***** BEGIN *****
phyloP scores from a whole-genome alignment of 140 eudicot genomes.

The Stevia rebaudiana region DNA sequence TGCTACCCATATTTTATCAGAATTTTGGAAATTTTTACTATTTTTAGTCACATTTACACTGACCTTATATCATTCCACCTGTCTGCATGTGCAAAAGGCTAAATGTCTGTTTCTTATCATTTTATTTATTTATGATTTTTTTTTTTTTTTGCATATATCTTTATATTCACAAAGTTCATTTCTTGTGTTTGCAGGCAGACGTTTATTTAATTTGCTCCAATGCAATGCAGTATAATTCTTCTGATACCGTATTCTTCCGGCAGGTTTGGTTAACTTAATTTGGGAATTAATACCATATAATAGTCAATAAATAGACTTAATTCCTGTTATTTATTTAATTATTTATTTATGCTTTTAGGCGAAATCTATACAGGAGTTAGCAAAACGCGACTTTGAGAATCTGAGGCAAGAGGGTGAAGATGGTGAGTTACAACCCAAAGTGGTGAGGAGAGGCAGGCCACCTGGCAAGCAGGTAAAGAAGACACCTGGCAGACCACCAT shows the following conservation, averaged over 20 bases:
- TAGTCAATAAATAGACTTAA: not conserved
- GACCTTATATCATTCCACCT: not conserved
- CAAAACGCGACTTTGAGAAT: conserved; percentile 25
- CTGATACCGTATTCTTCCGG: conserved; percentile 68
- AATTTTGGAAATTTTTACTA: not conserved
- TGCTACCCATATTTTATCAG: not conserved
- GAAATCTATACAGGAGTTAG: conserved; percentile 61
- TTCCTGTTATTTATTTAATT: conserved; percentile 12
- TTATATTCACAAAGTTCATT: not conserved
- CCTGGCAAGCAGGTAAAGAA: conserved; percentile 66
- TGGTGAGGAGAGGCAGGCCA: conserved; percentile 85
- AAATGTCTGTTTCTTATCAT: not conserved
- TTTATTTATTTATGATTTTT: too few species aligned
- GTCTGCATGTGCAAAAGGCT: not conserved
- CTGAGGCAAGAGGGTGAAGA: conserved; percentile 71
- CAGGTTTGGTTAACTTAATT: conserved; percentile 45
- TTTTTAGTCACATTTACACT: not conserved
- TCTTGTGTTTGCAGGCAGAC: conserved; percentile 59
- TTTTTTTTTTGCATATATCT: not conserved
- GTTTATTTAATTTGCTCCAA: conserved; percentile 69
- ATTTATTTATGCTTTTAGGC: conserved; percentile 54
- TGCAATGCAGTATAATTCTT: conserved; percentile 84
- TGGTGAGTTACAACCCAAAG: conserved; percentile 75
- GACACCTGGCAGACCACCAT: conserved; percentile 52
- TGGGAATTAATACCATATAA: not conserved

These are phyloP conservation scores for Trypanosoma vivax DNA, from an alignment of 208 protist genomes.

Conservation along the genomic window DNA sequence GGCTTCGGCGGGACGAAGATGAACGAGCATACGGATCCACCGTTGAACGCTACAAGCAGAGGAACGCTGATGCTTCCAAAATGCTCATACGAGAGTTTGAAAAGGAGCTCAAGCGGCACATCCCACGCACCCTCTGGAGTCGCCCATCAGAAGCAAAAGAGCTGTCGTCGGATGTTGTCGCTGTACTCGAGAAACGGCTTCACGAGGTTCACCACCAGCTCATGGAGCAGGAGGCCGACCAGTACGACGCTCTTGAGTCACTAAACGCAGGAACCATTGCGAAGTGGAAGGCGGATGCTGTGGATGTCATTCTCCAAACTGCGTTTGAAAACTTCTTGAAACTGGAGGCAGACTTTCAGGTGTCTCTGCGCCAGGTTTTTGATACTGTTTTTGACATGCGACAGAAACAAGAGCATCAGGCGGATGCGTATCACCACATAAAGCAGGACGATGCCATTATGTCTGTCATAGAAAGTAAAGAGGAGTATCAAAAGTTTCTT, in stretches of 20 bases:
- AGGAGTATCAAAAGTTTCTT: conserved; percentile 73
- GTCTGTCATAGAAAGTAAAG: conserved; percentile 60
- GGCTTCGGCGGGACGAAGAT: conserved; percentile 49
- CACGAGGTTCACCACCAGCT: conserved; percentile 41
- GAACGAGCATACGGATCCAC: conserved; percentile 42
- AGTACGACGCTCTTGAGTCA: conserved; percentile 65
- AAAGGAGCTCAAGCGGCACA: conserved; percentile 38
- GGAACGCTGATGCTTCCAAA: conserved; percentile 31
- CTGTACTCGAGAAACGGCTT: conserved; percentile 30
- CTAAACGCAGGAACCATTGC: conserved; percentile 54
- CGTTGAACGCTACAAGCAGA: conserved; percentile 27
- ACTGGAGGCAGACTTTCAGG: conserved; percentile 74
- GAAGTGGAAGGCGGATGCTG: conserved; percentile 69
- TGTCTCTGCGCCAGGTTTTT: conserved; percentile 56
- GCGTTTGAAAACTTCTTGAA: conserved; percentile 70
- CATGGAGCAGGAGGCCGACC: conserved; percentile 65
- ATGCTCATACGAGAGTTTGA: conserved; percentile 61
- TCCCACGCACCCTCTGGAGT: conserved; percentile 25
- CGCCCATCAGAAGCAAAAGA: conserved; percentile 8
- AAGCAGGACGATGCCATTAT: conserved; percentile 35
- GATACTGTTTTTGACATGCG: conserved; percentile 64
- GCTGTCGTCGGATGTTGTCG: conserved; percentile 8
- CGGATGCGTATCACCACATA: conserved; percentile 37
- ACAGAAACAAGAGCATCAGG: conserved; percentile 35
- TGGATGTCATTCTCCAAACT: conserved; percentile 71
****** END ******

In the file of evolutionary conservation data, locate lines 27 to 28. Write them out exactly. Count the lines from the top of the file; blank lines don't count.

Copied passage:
- TGGGAATTAATACCATATAA: not conserved

These are phyloP conservation scores for Trypanosoma vivax DNA, from an alignment of 208 protist genomes.